Oscar Brown Jr. Used Music to Attack Racism

News & Notes recalls the life and work of influential singer, songwriter, playwright and social activist Oscar Brown Jr., who died over the weekend at age 78. Brown was known for creating art that celebrated African-American culture while at the same time attacking racism.

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(Soundbite of music)

Mr. OSCAR BROWN Jr.: (Singing) Breaking up big rocks on a chain gang, breaking rocks instead, in the can.

ED GORDON, host:

Today, we remember entertainer Oscar Brown Jr. The Chicago-born renaissance man voiced his passion in many forms--as a singer, songwriter, poet, social commentator, actor and playwright.

Mr. BROWN: Writing is like prostitution. It's something that you start doing first for the love, then for a few friends and finally for money. I started doing it for love, and then finally I was singing around for friends and stuff. And after a while, I was employed.

GORDON: Brown wrote and performed with some of the greatest acts in jazz. He's responsible for lyrics to several of the most popular tunes in the genre. Here's a bit of one of his most well-known and playful numbers, "Dat Dere."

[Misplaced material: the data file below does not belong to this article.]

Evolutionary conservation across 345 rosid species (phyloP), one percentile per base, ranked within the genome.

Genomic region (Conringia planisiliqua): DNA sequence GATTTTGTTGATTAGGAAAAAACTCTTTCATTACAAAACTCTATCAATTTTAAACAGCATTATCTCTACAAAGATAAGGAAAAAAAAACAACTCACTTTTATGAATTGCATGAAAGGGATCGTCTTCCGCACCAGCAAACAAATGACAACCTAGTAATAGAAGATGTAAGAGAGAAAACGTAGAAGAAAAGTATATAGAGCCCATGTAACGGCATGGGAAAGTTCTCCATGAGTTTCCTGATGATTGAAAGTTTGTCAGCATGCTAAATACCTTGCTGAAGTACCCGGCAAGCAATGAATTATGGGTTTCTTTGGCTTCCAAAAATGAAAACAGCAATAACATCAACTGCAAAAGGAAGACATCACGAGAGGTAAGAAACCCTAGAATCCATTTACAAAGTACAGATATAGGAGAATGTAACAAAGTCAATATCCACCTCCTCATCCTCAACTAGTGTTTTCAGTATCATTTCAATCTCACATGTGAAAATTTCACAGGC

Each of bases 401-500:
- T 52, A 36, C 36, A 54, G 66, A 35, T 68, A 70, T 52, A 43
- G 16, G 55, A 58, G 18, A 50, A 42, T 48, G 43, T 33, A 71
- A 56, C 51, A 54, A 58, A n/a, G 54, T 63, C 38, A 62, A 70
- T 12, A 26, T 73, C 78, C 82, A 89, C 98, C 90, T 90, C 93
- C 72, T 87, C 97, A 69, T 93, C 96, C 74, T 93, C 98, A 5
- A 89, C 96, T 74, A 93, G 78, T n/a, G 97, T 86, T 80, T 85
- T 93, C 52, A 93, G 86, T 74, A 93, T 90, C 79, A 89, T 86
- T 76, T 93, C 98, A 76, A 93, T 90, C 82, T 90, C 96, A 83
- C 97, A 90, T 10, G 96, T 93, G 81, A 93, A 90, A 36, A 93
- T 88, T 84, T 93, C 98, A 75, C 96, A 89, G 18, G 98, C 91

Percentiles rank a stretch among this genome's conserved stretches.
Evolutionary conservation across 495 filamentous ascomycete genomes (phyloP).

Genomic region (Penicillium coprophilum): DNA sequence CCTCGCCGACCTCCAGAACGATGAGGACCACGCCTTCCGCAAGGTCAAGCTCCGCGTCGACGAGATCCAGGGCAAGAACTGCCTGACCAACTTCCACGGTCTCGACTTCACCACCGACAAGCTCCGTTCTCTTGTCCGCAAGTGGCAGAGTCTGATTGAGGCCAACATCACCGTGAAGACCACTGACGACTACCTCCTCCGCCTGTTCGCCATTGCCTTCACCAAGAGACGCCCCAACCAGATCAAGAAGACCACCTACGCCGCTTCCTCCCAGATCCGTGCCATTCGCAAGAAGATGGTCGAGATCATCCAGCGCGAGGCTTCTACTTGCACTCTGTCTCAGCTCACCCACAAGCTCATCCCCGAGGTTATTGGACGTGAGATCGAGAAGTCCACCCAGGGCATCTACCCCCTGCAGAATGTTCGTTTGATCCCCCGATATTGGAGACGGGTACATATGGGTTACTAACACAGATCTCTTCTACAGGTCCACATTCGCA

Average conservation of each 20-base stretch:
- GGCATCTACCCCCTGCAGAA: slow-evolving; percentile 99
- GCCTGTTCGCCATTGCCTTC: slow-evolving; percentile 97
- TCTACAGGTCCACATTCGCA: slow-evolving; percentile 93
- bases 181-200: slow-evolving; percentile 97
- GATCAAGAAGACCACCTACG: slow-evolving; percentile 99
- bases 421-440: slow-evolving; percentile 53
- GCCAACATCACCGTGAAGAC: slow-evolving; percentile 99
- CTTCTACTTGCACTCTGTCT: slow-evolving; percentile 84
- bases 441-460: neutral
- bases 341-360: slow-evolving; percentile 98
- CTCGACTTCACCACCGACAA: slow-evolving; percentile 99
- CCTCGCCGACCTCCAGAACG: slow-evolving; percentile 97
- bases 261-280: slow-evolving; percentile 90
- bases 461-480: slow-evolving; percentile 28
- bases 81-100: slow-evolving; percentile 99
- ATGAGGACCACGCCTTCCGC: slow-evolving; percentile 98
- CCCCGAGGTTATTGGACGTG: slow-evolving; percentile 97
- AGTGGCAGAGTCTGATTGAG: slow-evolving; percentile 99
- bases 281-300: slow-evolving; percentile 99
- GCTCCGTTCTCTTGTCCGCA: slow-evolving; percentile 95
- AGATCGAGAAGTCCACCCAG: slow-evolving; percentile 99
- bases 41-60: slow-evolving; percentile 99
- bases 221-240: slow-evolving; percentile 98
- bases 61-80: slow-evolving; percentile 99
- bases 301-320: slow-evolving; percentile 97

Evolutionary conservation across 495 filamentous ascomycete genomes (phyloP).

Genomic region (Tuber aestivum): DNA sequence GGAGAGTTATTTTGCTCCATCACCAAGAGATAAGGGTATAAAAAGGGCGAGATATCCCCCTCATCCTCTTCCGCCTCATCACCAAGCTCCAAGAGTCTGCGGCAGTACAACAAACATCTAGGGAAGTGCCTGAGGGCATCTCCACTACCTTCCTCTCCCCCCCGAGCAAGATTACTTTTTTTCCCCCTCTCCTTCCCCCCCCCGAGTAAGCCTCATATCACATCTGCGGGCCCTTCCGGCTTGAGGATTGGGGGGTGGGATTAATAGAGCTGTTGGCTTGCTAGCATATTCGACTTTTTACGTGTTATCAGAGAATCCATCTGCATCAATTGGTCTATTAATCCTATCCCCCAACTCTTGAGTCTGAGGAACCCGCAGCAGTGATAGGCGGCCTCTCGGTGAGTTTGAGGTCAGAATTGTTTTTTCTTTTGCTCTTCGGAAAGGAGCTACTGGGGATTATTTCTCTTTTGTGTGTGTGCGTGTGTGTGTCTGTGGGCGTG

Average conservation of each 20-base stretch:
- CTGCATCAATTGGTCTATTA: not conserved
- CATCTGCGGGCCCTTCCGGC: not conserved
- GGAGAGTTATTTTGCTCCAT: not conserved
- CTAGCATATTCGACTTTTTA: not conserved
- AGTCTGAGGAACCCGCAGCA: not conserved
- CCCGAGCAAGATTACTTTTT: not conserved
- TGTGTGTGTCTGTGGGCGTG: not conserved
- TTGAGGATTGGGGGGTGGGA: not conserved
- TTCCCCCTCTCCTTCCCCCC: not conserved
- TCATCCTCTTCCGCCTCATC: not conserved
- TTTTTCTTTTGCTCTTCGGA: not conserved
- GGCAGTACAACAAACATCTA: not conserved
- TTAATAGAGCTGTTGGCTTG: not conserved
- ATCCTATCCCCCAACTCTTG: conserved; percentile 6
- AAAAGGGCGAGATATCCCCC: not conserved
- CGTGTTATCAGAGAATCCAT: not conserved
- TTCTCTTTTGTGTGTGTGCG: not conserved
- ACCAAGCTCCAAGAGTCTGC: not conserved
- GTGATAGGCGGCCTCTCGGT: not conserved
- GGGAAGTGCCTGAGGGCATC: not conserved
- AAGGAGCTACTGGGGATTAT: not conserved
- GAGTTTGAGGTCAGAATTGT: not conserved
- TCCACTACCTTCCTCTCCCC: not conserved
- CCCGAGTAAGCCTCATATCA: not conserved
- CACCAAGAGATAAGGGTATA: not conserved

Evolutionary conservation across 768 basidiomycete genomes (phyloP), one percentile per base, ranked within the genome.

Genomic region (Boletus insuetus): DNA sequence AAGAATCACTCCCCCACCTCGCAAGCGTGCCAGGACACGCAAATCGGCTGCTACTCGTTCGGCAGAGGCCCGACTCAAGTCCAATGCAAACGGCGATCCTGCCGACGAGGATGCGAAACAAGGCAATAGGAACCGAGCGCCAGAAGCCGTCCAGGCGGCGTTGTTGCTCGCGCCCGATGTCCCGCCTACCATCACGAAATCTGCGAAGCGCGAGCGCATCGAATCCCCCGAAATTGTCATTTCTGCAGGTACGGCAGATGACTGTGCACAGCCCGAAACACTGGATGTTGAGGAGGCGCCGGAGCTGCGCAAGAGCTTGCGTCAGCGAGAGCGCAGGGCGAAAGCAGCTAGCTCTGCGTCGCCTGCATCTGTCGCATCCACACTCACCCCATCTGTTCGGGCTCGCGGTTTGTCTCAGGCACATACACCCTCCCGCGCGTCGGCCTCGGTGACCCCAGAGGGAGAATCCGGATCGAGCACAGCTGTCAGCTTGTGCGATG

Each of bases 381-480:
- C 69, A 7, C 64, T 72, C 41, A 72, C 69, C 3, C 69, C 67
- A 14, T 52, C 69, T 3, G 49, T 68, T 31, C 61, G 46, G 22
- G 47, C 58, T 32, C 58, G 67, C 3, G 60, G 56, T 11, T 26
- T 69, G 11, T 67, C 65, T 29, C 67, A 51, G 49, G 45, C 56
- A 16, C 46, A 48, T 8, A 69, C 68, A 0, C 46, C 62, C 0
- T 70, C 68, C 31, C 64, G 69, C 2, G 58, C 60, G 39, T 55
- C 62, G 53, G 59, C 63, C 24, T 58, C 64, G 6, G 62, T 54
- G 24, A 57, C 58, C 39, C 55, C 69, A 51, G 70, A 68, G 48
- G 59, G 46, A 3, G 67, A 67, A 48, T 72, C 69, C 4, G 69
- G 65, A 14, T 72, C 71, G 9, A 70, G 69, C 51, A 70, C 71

(Soundbite of "Dat Dere")

Mr. BROWN: (Singing) Hey, Daddy, what dat dere? And why dat under dere? And, oh, Daddy, oh, hey, Daddy, hey look at over dere. Hey, what dey doin' dere? And where dey goin' dere? And, Daddy, can I have that big elephant over dere?

GORDON: He often boasted of having hundreds of original poems stored in his memory. Oscar Brown Jr. died over the weekend in Chicago. He was 78.

(Soundbite of music)

Mr. BROWN: (Singing) Dream of a land my soul is from...

(Speaking) Life's made its point with subtlety. Now what'll the rebuttal be?

(Singing) Cocoa hue, rich as a night, Afro blue.

GORDON: This is NPR News.

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